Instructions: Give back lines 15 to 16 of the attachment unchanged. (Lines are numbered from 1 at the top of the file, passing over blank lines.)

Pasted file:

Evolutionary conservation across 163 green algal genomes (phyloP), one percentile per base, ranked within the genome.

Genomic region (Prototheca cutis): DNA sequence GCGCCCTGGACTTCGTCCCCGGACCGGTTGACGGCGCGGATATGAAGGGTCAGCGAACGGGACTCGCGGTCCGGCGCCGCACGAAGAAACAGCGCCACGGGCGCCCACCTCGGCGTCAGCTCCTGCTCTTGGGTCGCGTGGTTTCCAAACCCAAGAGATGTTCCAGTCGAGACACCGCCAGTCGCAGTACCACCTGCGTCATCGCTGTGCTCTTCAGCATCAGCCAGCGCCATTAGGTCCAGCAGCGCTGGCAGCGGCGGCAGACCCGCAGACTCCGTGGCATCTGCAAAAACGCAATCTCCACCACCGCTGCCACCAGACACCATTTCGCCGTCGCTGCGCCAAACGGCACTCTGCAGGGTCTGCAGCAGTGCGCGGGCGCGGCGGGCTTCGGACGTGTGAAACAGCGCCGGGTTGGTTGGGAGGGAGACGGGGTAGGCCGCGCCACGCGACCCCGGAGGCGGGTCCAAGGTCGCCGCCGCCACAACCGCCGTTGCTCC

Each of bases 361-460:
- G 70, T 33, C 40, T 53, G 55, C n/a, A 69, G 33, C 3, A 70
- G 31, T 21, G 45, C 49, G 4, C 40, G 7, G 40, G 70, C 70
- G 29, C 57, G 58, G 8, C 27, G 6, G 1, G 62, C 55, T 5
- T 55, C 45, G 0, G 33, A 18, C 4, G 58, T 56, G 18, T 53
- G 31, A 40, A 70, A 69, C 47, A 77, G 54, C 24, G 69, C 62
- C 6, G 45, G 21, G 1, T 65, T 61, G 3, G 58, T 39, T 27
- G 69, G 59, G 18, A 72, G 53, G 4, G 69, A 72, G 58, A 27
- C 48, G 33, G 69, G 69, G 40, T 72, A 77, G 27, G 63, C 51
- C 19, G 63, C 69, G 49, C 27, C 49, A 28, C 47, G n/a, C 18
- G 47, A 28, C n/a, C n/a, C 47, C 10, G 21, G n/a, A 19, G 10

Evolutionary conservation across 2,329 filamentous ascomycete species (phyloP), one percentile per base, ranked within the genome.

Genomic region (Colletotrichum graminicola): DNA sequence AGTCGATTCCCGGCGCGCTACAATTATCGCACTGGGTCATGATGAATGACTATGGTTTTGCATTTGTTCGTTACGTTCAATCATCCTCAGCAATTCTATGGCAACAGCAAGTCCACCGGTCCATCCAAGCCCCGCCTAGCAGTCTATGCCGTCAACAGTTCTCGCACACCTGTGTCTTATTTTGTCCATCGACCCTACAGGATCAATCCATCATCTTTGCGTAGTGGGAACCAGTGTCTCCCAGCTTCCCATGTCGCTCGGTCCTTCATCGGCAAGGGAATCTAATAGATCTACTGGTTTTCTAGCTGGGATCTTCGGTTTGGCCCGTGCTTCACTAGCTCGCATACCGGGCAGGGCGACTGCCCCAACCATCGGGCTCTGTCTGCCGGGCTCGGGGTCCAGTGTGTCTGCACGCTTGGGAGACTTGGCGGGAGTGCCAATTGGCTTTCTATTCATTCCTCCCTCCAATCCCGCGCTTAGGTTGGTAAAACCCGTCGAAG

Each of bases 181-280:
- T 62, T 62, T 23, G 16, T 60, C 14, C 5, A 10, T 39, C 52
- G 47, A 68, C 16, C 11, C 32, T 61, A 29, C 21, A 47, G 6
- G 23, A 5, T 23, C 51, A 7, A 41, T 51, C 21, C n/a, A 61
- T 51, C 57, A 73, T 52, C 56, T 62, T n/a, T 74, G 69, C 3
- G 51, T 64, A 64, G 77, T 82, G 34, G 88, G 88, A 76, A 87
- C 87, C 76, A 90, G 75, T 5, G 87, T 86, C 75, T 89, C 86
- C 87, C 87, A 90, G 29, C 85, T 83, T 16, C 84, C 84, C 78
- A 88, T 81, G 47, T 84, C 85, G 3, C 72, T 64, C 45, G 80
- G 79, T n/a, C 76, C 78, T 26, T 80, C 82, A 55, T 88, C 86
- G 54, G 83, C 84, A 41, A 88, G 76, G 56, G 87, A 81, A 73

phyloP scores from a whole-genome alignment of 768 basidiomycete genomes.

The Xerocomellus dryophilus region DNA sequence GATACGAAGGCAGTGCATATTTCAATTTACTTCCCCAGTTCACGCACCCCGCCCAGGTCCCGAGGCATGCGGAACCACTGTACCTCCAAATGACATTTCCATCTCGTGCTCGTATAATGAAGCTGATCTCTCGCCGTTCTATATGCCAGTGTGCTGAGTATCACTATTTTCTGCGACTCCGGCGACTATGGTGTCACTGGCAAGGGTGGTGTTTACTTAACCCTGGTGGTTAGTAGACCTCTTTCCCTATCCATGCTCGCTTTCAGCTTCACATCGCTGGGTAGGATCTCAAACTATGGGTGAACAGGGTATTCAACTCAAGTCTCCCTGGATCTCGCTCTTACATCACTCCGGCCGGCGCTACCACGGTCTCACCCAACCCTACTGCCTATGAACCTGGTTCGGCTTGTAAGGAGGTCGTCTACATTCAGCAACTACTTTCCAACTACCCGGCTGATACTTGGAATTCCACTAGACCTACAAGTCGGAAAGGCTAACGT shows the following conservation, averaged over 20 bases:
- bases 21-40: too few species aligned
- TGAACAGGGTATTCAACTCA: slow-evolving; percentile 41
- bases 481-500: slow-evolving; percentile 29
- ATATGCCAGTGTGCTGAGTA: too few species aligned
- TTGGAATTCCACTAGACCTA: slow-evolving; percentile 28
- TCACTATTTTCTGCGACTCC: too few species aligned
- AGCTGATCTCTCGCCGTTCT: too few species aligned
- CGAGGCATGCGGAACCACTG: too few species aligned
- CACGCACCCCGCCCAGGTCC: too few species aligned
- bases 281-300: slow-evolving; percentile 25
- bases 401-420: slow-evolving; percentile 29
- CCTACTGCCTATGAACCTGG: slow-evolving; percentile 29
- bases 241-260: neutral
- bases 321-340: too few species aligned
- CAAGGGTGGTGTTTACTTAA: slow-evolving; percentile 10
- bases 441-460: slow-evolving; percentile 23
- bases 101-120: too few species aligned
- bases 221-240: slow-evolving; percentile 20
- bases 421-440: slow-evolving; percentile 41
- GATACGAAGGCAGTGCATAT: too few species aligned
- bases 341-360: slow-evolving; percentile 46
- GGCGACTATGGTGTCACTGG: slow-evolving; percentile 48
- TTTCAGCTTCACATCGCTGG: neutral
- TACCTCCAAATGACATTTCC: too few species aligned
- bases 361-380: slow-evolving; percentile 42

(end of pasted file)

Genomic region (Colletotrichum graminicola): DNA sequence AGTCGATTCCCGGCGCGCTACAATTATCGCACTGGGTCATGATGAATGACTATGGTTTTGCATTTGTTCGTTACGTTCAATCATCCTCAGCAATTCTATGGCAACAGCAAGTCCACCGGTCCATCCAAGCCCCGCCTAGCAGTCTATGCCGTCAACAGTTCTCGCACACCTGTGTCTTATTTTGTCCATCGACCCTACAGGATCAATCCATCATCTTTGCGTAGTGGGAACCAGTGTCTCCCAGCTTCCCATGTCGCTCGGTCCTTCATCGGCAAGGGAATCTAATAGATCTACTGGTTTTCTAGCTGGGATCTTCGGTTTGGCCCGTGCTTCACTAGCTCGCATACCGGGCAGGGCGACTGCCCCAACCATCGGGCTCTGTCTGCCGGGCTCGGGGTCCAGTGTGTCTGCACGCTTGGGAGACTTGGCGGGAGTGCCAATTGGCTTTCTATTCATTCCTCCCTCCAATCCCGCGCTTAGGTTGGTAAAACCCGTCGAAG

Each of bases 181-280: